Of all the days of the year, it’s fitting that MSNBC political analyst Elise Jordan was due to give birth on Election Day.
“I kind of thought like, ‘Oh, well, if I have to be in labor a long time, then I can watch election results,’” Jordan said.
But the year 2020 is not known for going according to plan. Instead, she gave birth two weeks early to her first child, daughter Mary Clyde. While Jordan is quick to acknowledge that her experience over the past 10 months has been easier than many, being pregnant and giving birth during the pandemic has its challenges — and, as Jordan sees it, its rewards.
“The pandemic has been good for nurturing patience, considering I’m a really impatient person normally,” Jordan said. “This time has been all about bracing yourself for what you can change and what you can't change, which is quite a lot.”
She never could have expected how the year would go back in March, before the reality of the virus’s dangers gripped the country. Newly pregnant, Jordan asked her doctor if she and her husband should still go on a family ski trip in Colorado.
“People were talking about the pandemic, but it hadn't really hit yet,” Jordan remembered. “And [the doctor] said, ‘Well, you can go to Colorado. It'll be the last trip you're going to take for a long, long time.’”
Sure enough, that happy stretch in the beginning of March marked the last time Jordan saw her Mississippi family, along with her last restaurant meal and her last trip to 30 Rock, the site from which she frequently appeared on-air on MSNBC and NBC. Like many, she’s now working from home, frequently doing TV appearances and writing a history of women during World War II.
“It was scary, just all the unknowns,” Jordan remembered about living in New York City in the spring, when coronavirus cases spiked. “They didn't really know the effects of Covid-19 on a developing baby.” She and her husband and their dog left their Tribeca apartment to hunker down in their Sag Harbor home three hours east. By the time she gave birth in mid-October, she was grateful for a relative lull in case rates. But that outlook was tested when she went to the hospital where Mary Clyde would be born a day before a C-section, which had been scheduled after Jordan found out she had placenta previa.
“The day before I went in for surgery, we had to go to the Covid-19 tent at Mount Sinai and get tested. And so, you're in this long line in the rain with people, some people who are getting tested like you for surgery, some people who are really, really sick and you can just see how sick they are,” Jordan said. “I was thinking, ‘I've been so careful this entire pandemic and super isolated and please, I don't want to get coronavirus today before I give birth.’”
Her husband was a calming presence at an anxiety-inducing time, pointing out that the medical professionals at the hospital had had months to figure out the best way to test incoming patients.
It wasn’t the only time her husband proved to be “the best patient advocate” in the hospital setting. They were both aware that placenta previa put Jordan at risk for complications during labor. An hour and a half into the C-section, she said aloud that she could feel the doctors operating on her.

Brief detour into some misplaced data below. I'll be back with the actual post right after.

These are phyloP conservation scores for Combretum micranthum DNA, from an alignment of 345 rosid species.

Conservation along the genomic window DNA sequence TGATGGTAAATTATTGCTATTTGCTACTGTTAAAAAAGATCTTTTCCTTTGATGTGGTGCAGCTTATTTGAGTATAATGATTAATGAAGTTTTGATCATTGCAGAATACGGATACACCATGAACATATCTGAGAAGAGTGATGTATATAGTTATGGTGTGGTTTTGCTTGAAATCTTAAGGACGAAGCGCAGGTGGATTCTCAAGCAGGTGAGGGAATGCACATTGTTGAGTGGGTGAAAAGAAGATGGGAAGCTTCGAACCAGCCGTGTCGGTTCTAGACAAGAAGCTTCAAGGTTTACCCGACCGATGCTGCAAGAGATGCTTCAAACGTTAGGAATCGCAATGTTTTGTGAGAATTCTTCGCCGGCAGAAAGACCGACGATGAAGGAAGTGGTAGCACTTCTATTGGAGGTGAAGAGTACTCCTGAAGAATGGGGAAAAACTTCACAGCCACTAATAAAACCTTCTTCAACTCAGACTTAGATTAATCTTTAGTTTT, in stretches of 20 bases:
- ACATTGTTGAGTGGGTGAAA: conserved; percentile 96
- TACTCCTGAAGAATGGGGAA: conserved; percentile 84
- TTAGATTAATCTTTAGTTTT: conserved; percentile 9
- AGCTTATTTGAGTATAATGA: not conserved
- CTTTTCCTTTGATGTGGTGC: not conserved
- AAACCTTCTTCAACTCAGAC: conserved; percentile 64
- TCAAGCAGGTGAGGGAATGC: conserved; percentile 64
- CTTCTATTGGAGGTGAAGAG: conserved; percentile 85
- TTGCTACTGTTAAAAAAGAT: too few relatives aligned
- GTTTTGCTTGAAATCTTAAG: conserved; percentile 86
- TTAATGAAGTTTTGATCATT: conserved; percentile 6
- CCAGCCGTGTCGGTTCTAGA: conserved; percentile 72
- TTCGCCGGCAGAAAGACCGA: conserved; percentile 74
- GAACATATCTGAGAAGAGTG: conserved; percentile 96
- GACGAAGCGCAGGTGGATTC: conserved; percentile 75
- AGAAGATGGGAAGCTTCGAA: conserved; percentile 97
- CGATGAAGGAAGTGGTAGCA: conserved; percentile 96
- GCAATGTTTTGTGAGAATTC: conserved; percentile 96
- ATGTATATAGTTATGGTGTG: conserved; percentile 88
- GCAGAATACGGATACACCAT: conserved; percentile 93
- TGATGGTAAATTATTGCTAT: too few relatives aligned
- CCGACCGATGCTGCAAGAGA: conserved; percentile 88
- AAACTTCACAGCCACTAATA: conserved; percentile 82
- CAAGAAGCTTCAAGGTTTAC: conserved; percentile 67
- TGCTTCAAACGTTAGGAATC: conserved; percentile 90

“‘You know, I think I feel something,’” she remembered saying, “and my husband's like, ‘If she says she feels something... she's too polite and very southern and give her more, whatever drugs, right now.’”
By October, there was no dispute over whether a woman would be permitted to have someone in the delivery room with her for support during childbirth. But for a short time in March, two major hospitals banned partners from being present amid a worsening Covid-19 outbreak in the city. After an outcry from expectant mothers and patients’ rights advocates, the governor’s office issued an executive order requiring all hospitals in New York to allow women to have a partner in the room with them during labor and delivery.
“I didn't realize the enormity of not having your person with you until I was actually in the room,” Jordan said. “Obviously, you know in the abstract that you want to have your significant other there with you. But then day-of… you want to have that person, your biggest cheerleader and champion, there with you.”
Jordan and her husband are figuring out the ins and outs of new parenthood with the help of a baby nurse who’s living with them during Mary Clyde’s first months of life, a woman whom Jordan likens to a “surrogate grandmother” for Mary Clyde. Meanwhile, their 8-year-old Corgi, Bobby Sneakers, is figuring out what it’s like to share the house with a new baby.
“His station in life is perhaps a little diminished in the hierarchy of the household,” Jordan admitted. While Bobby Sneakers has clearly taken a liking to his new baby sister, he doesn't appreciate everything about her presence. “He just gets annoyed when she's crying at night and just gives me these looks like ‘why is she doing this?’ And so, it's funny that you know, the loudest little dog who barks constantly thinks he's the only one that's supposed to make noise, but now he's got another noise maker to contend with.”
While Jordan anticipated the joyful spirit her daughter would bring to these fall and winter months, she's especially grateful for the unexpected sense of hope her daughter's birth has instilled in her during these trying times.
"Giving birth during a pandemic, in this time of a lot of hopelessness, you're bringing light," she said. "And it's the most incredible expression of hope that there is, in belief in the future and belief in all the goodness and promise that there is in the world. So I do feel lucky that in this time of a lot of depressing news and hopelessness, you see this incredible life that brings so much joy to us immediately. And you can just see the promise of the world unveiled a bit."